My guest today is Lauren Lee Merewether, a fellow student at the Self Publishing School and an avid participant in its sister school, Self-Publishing School – Fundamentals of Fiction.
On 22 May, Lauren is launching her latest historical fiction book Salvation in the Sun, the first book in the series, The Lost Pharaoh Chronicles.
Salvation in the Sun has already received a five-star review from Readers’ Favorite, and Lauren and I are looking forward to see how it does on the Amazon Kindle Store.
Tell us about your first book: Blood of Toma
Blood of Toma received a finalist designation for the Montaigne Medal awarded to the most thought-provoking novel as a part of the Eric Hoffer Award. It also won one of five Finalists spots for the Next Generation Indie Book Award in Historical Fiction.
How did Scrivener make writing easier for you?
In writing Blood of Toma, I used Word. All of the notes and web URLs for research were tracked in Word Comments. I deleted each one when I didn’t need it anymore, and key items were captured on a notebook.
I don’t recommend that approach! It was time-consuming and talk about scrolling through 300 pages of comments to find that one fact about that one place – yick. AND once it was deleted, it was gone and I had no easy way of finding that resource again unless I wanted to repeat the hours of research.
After that book, I took a break, just because it had taken so long to write. Then a few years later, I heard a friend was using Scrivener to write her book and she loved its organizational capability. So, I thought, for $45, I’ll buy Scrivener 2 for my Mac, and wow, it made research and keeping facts straight so much easier which, of course, sped up my writing productivity.
I then upgraded to Scrivener 3 because I’m a techie at heart – I finished out the book in Scrivener 3 but most everything I did for the book was in Scrivener 2.
How did you go about collecting research for Salvation in the Sun?
After researching and finding good comprehensive websites, I would drag and drop the most useful website into Scrivener under the right ‘Place’, ‘Person’ or ‘Customs’ folder I had created in the Research section of the Scrivener Binder. Then I wrote a summary of what I found on that site (and other sites, if needed). In this way, I could see the summary for each website on the Corkboard view at a higher level.
Then, at the highest level such as ‘Place’, ‘Person’ or ‘Customs’, I could see my overall summary of the place or character and write my story in the place/character template and refer back to the specific website for more information if I needed it.
I love that I didn’t have to delete the information. It was all there and the webpage could be accessed offline if needed.
I also loved having it there when I crafted my year long supply of Freebies which I give to my readers through my Exclusive Reader Offer located in each of my books.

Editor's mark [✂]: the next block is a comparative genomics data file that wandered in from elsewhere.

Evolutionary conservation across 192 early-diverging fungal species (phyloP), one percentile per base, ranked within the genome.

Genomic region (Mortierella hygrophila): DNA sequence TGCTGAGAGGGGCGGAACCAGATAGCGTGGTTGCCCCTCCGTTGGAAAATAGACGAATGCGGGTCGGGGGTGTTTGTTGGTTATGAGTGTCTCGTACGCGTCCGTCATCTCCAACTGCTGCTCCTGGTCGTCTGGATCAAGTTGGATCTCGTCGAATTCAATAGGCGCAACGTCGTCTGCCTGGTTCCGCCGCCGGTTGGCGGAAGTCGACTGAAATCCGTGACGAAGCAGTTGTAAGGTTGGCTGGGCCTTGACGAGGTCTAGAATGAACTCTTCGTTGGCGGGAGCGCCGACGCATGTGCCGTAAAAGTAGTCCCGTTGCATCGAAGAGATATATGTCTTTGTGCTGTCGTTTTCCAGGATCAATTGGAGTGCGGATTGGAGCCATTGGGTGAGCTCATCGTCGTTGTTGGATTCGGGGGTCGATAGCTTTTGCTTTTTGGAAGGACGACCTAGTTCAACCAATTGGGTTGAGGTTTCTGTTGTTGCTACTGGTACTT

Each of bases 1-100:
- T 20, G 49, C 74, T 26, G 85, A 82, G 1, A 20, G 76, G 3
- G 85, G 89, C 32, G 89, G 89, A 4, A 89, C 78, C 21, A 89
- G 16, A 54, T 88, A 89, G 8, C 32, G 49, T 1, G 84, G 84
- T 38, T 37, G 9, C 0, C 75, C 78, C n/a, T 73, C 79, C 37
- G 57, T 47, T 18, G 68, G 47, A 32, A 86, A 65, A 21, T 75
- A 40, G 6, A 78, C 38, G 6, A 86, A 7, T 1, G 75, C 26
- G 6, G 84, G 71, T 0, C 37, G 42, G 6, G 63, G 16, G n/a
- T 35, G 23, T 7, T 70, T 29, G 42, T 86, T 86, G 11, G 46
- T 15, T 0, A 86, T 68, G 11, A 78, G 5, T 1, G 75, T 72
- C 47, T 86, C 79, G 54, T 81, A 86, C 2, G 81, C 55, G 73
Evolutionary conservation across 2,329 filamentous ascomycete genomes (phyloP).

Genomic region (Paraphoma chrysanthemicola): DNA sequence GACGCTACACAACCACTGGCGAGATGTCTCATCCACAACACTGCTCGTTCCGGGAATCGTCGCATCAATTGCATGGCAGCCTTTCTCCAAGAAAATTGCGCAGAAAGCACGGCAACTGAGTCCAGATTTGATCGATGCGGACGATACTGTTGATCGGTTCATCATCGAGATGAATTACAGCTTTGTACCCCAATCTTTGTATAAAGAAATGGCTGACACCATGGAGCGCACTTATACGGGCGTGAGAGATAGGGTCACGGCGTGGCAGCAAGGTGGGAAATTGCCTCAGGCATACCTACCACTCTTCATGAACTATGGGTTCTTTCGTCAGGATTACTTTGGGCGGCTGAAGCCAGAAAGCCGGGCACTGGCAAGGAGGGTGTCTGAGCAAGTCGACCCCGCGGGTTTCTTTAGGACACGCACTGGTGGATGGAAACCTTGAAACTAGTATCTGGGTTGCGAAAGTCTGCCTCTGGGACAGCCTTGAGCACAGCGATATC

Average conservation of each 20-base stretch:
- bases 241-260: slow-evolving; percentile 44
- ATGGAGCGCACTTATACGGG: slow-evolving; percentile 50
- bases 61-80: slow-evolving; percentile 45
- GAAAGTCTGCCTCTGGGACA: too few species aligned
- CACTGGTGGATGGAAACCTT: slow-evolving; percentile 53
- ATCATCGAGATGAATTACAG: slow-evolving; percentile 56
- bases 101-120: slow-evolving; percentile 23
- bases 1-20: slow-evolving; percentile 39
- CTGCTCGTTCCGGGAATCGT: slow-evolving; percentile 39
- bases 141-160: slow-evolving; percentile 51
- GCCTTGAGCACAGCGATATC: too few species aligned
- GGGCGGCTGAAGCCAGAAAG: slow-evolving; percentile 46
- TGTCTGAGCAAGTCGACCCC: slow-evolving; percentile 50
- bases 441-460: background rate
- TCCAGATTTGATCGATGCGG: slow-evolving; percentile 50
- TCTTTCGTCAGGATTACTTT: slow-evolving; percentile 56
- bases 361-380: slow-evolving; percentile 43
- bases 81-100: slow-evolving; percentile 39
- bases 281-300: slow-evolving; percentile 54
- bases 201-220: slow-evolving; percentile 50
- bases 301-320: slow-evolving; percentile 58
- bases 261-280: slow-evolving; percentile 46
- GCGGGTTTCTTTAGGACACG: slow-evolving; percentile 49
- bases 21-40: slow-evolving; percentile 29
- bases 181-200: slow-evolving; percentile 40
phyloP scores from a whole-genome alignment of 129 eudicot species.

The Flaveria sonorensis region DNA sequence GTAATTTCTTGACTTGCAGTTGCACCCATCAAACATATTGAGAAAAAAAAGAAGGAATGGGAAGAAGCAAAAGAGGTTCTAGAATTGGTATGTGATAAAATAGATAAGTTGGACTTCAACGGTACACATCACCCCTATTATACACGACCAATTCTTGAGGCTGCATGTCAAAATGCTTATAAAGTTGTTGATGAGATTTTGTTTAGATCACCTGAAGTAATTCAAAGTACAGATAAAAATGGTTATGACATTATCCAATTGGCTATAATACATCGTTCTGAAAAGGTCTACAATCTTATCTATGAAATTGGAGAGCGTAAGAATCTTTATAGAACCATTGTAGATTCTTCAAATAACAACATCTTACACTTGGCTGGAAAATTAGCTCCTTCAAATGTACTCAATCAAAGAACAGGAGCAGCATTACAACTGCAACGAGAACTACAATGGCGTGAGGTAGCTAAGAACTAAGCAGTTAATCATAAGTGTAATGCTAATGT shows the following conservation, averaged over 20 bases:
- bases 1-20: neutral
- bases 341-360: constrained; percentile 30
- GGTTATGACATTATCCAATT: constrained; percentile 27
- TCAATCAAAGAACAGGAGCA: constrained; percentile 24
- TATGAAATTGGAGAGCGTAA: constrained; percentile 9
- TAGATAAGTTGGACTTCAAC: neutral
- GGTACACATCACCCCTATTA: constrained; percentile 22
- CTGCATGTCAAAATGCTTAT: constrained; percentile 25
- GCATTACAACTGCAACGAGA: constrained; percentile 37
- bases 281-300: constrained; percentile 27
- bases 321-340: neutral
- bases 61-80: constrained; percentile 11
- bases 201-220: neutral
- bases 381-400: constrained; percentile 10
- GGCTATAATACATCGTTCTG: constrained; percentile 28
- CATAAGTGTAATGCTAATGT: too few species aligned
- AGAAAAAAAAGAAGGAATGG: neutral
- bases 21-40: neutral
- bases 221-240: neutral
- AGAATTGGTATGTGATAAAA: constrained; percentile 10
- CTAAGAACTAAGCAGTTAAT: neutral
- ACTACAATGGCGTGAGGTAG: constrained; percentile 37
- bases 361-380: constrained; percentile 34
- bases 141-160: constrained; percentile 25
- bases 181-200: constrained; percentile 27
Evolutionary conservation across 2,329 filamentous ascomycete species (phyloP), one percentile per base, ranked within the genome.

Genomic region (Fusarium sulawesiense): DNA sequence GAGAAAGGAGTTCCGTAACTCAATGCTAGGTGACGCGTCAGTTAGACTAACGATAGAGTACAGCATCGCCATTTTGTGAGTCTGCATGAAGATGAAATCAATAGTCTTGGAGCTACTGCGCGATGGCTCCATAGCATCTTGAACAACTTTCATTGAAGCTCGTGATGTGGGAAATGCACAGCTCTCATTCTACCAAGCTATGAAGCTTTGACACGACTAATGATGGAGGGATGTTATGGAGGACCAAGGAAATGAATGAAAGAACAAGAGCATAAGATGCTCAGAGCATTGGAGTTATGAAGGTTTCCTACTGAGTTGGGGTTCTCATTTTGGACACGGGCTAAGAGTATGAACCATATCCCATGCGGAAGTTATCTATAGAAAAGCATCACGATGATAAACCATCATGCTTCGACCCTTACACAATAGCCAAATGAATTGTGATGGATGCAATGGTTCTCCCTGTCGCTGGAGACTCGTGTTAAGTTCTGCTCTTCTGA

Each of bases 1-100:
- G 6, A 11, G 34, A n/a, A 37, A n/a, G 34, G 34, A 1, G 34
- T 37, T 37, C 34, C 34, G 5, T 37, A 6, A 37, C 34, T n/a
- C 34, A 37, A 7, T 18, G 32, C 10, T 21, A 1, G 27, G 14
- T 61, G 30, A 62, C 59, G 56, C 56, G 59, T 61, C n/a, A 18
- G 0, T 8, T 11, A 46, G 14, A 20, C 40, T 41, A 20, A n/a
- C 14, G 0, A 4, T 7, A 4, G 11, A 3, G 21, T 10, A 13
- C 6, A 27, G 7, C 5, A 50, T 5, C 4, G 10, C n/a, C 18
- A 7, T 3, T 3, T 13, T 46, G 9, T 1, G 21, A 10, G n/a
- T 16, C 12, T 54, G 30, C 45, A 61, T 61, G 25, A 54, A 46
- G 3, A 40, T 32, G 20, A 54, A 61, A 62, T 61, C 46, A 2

With all the facts in place and easily referenced, I created the story timeline to fit within the historical facts and mainstream theories.
Any particular Scrivener features helped you with keeping to the timeline?
Having the timeline and Scrivener’s ability to move scenes around was invaluable to my writing, especially to make sure the story followed the timeline.
I also love Scrivener’s multi-folder feature in the Binder. I constructed my story to have the setup, then the jumping off point, then events leading up to the first obstacle, second, third, then the climax and, finally, the resolution. With these folders already in the Binder, I was able to add the chapters and scenes to each, and I would simply write a few notes about what would happen in that scene. Then, I could see it again on the Corkboard view, and I could tag it as a certain person’s perspective since the book is written in third-person.
Scrivener helped me to keep scenes straight and focused, as well as providing a high level overview of the timeline during review and planning.
I believe just having that level of organization, drill down and ease of moving things around made writing a historical fiction story so much easier than when I wrote my first book with Word.
What else is on the horizon for you?
I have already started Secrets in the Sand, the second book in the The Lost Pharaoh Chronicles series. It is so much easier to write and keep track of what is in my head in my Scrivener binder. I am hoping to publish it next year and then the third book, Silence in the Stone, will be released in 2020.
More about Lauren
Lauren Lee Merewether is a young adult historical fiction author who loves to dive into history and find overlooked, under-appreciated and relatively unknown tidbits of our past. She then crafts engaging stories for her readers, with characters who love and lose, fight wrong with right, and hope in times of despair.
Lauren resides with her husband, Mark, in Texas. They are expecting their first child this year and couldn’t be happier!
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